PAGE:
New York City
Rockefeller Center is a midtown complex of 18 buildings including
Radio City Music Hall; the street-level NBC News Window on the
World studio, where the "Today" show is broadcast live seven
days a week; the Rink at Rockefeller Center, an outdoor restaurant
in summer and an ice-skating rink from October through April;
the Rainbow Room on the 65th floor of the GE Building, a restaurant
with a view; and as many as 35 shops. Across the street from
Rockefeller Center is St. Patrick's Cathedral (Fifth Avenue
at 50th Street), the 11th largest church in the world, while
nearby is the Museum of Modern Art. Rockefeller Center is located
in the heart of the fashionable Fifth Avenue shopping district.
CHINATOWN. The area between Canal and Worth streets
to the north and south and between the Bowery and Lafayette
Street to the east and west. Highlights include shopping along
Canal Street and a meal at one of the neighborhood's more
than 200 restaurants.
CHELSEA. Within Chelsea's boundaries (29th Street to
the north, 14th Street to the south, Sixth Avenue to the east
and the Hudson River to the west), you'll find the Joyce Theater,
a mecca for dance; the Hotel Chelsea (222 W. 23rd St.), former
home of O. Henry, Thomas Wolfe, Arthur Miller, Sarah Bernhardt
and Sid Vicious of the Sex Pistols; the Chelsea Piers Sports
and Entertainment Complex (at the Hudson River between 17th
and 23rd streets) with a driving range, indoor ice-skating
and outdoor Rollerblading rinks, and a gymnasium; and the
Empire Diner (210 10th Ave. between 22nd and 23rd streets),
a fun 24-hour Art Deco eatery.
EAST VILLAGE. East of Broadway, turns funky and hard-edged
in the East Village. An unknown rock-star wannabe named Madonna
once lived in the East Village, and singers such as Iggy Pop
and Lou Reed still frequent the neighborhood. Tompkins Square
Park is its hub and St. Mark's Place its main street. Experimental
theatres, far-out clubs and quirky, even kitschy shops help
make this area one of the most electric in town. The East
Village is also a stomping ground for NYU students.
GREENWICH VILLAGE. The western sector of Greenwich
Village, which is bounded by 14th Street to the north, Houston
Street to the south, the Hudson River to the west and Broadway
to the east, is homey and intimate, a small town that is loved
by artists, writers, actors, and a sizable gay and lesbian
population. Coffeehouses and jazz clubs are staples of the
easy-going West Village lifestyle. Along Bleecker Street between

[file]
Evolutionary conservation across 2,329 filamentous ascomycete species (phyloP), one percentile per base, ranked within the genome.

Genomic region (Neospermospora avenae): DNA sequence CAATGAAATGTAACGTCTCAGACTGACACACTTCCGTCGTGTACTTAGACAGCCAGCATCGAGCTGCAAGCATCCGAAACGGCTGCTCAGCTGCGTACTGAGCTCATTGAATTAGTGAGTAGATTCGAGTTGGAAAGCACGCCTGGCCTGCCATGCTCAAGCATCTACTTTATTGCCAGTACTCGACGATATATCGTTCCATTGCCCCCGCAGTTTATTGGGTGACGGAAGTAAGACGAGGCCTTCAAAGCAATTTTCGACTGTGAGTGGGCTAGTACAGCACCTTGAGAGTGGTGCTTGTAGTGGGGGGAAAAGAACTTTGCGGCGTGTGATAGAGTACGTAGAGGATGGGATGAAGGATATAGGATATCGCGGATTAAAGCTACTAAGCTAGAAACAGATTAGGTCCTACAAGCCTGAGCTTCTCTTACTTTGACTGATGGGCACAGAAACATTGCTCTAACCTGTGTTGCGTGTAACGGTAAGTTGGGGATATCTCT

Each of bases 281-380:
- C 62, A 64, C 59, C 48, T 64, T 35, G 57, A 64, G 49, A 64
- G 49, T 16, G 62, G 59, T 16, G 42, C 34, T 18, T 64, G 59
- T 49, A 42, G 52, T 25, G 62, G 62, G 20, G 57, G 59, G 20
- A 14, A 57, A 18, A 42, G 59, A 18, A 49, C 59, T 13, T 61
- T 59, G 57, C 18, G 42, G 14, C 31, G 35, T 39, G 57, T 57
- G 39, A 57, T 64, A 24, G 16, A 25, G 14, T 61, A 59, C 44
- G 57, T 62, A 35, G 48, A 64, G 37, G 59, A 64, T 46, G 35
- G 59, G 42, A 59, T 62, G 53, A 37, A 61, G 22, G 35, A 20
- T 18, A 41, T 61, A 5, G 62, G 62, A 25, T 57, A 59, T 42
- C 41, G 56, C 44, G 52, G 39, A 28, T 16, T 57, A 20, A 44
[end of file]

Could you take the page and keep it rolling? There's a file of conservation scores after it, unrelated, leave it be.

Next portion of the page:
Christopher and Bank streets, you will find antiques and book
shops, clothing boutiques and small cafes where locals gather
LITTLE ITALY. The first foreign explorer to set eyes
on the island of Manhattan was an Italian-Giovanni da Verrazano.
Since that day in 1545, Italians have made their mark here
in everything from the construction industry to politics.
The heart of the Italian presence in New York is Little Italy,
which is located along and around Mulberry Street from Spring
Street to just north of Canal Street. This is a neighborhood
of tenements, familiar to moviegoers from "The Godfather"
films, and restaurants by the score featuring the food of
every Italian region.
SOHO. A downtown neighborhood with a vibrant artistic
life is SoHo. Within only a quarter of a square mile, there
are an estimated 250 art galleries and five museums in addition
to approximately 188 restaurants, 30 antiques shops, 17 furniture
emporiums and 100 retail stores. The neighborhood's name, by
the way, comes from its location SOuth of HOuston Street. Note:
the neighborhood is not an early-morning port of call; arrive
SOUTH STREET SEAPORT. The South Street Seaport, which
lies between Fulton Street and the East River and Fletcher and
Dover streets in Lower Manhattan. Within its 11 cobblestone-paved
blocks, the atmospheric district contains a maritime museum,
the Fulton Fish Market and more than 100 cafes, restaurants
THEATRE DISTRICT. The Broadway Theatre District stretches
from Times Square to 57th Street and from Sixth to Eighth avenues.
Known as the Great White Way, the district houses more than
TIMES SQUARE. Known as "the crossroads of the world,"
Times Square includes the area bounded by Broadway and Seventh
Avenue and 42nd and 47th streets. The Virgin Megastore, the
world's largest music and entertainment emporium, is in Times
Square; so, too, the Official All Star Cafe, a theme-park restaurant
owned by Andre Agassi, Wayne Gretzky, Joe Montana and a host
of other sports luminaries
TRIBECA. TriBeCa is an industrial district that has lately
been populated by artists and kindred spirits who prize its
vast lofts and easygoing ambience. The neighborhood's name is
an acronym derived from its location: the TRIangle BElow CAnal
Street south of Chambers Street and between the Hudson River
and Broadway. There's no shortage of famous restaurants in TriBeCa
including Bouley (165 Duane St.), New York's No. 1 restaurant
according to the 1996 Zagat Survey; TriBeCa Grill (375 Greenwich
St.); and Nobu (105 Hudson St.). TriBeCa is also a shopping
and antiques mecca.